The Metropole Hotel outbreak is recognized as a “superspreading event”. However, the index case did not have an unusually high viral load when tested on days 9 and 11 of illness.
- Risk of in-flight transmission.
Five international flights have been associated with the transmission of SARS from symptomatic probable cases to passengers or crew. Further information on these flights is detailed in the report. The report found no evidence of confirmed transmission on flights after the 27 March travel advisory in which WHO recommended exit screening and other measures to reduce opportunities for further international spread associated with air travel.
WHO SARS Meetings, Geneva: This week, from Monday, 20 October until Saturday, 1 November, four consecutive meetings on SARS are taking place in Geneva, Switzerland, sponsored by the World Health Organization (WHO). These meetings will address current priorities for scientific research, laboratory issues, treatment protocols, and clinical prospects for vaccine development.
In the first of the meetings—that of the SARS Scientific Research Advisory Committee, which took place on 21 October 2003—the following points were addressed:
- The global SARS alert system.
- Preparedness in limited-resource settings.
- Diagnosing SARS.
- Possible evolution of the SARS coronavirus.
- Hospital 'amplification': The role of infection control.
- Laboratory biosafety.
- Control interventions.
For more information, see the WHO SARS Update, 22 October 2003, WHO SARS Scientific Research Advisory Committee concludes its first meeting.
Sources: WHO website:
Update on West Nile Virus (WNV)
United States: This week, 429 new cases of West Nile Virus (WNV) infection from 26 states were reported to the Centers for Disease Control and Prevention of the United States (CDC) (see Figure 1). For 2003, a total of 7,386 human cases of WNV infection and 155 deaths have been reported. Detailed information is available for 7,269 cases, of which 4,771 (66%) were reported as West Nile Fever (a mild illness), and 2,110 (29%) as West Nile Meningitis or Encephalitis (a serious disease). The states with the greatest number of cases have been Colorado (2,170), Nebraska (1,359), and South Dakota (955).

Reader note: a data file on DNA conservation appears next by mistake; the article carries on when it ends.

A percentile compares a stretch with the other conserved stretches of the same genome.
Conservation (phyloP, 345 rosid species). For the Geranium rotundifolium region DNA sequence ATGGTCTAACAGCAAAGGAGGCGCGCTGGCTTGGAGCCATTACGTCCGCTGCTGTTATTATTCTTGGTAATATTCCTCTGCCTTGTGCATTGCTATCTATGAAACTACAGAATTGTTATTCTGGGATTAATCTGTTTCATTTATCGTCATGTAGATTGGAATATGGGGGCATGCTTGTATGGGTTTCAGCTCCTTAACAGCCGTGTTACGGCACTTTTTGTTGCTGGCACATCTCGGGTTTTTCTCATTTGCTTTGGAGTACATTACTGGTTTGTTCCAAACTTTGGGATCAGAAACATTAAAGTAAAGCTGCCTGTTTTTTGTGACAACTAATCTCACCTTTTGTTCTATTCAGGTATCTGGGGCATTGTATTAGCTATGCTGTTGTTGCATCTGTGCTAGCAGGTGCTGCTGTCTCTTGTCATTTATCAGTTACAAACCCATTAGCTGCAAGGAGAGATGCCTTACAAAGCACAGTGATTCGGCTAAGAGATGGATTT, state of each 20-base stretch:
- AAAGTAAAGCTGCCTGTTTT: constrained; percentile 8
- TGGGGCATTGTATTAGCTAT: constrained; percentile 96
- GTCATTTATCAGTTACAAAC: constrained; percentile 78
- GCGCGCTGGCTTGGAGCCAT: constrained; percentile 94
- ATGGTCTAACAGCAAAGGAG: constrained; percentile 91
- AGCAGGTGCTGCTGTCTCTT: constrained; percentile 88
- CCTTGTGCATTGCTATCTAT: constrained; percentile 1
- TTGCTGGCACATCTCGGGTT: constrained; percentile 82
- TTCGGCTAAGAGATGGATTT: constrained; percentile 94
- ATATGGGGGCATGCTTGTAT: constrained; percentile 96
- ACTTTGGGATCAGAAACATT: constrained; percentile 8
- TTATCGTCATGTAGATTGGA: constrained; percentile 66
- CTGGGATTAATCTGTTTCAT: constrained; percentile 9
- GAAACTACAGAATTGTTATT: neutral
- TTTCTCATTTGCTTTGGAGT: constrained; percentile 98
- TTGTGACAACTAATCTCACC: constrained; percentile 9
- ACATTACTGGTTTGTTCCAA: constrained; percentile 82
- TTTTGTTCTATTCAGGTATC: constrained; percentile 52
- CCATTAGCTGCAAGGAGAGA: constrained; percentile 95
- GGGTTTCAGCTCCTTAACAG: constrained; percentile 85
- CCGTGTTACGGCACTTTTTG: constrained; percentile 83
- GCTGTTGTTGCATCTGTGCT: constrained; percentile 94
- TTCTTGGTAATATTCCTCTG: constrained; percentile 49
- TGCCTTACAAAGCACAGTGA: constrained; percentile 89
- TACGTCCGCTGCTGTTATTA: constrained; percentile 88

In 42 states as well as in the District of Columbia and New York City, 10,453 birds have been found dead with WNV infection. In 38 states, WNV infection has been detected in 3,270 horses. In 38 states, the District of Columbia, and New York City, a total of 6,667 positive mosquito pools have been found.
For more information, see the CDC website at:
Sources: CDC Website (above references).
Canada: Up to 22 October 2003, 378 cases and 10 deaths from WNV infection have been confirmed in seven provinces. Two of the provinces have reported probable imported cases. Of these, 258 correspond to the province of Alberta, 85 to Ontario, 38 to Saskatchewan, and 16 to Manitoba. Of these cases, 832 are still under study; with 693 of them from Saskatchewan and 121 from Manitoba.
No new suspected or confirmed cases have occurred in horses since the last update on 16 October. The total figure remains at 445. On birds, 11,223 serological tests have been carried out, with 1,619 confirmed WNV infections; this implies the appearance of 11 new cases that were confirmed this week. Regarding mosquito pools infected with WNV, 534 have been identified, which implies the appearance of 36 new positive mosquito pools. The affected provinces are the same as for previous weeks.
In total, these figures—together with the reduction of the number of new human cases and the absence of new equine cases—indicate a continuous reduction in the outbreak coincidental with falling temperatures.
For more information, see the Health Canada West Nile Virus Surveillance Information page: English | français.
Source: West Nile Virus Surveillance Information, Health Canada (above references).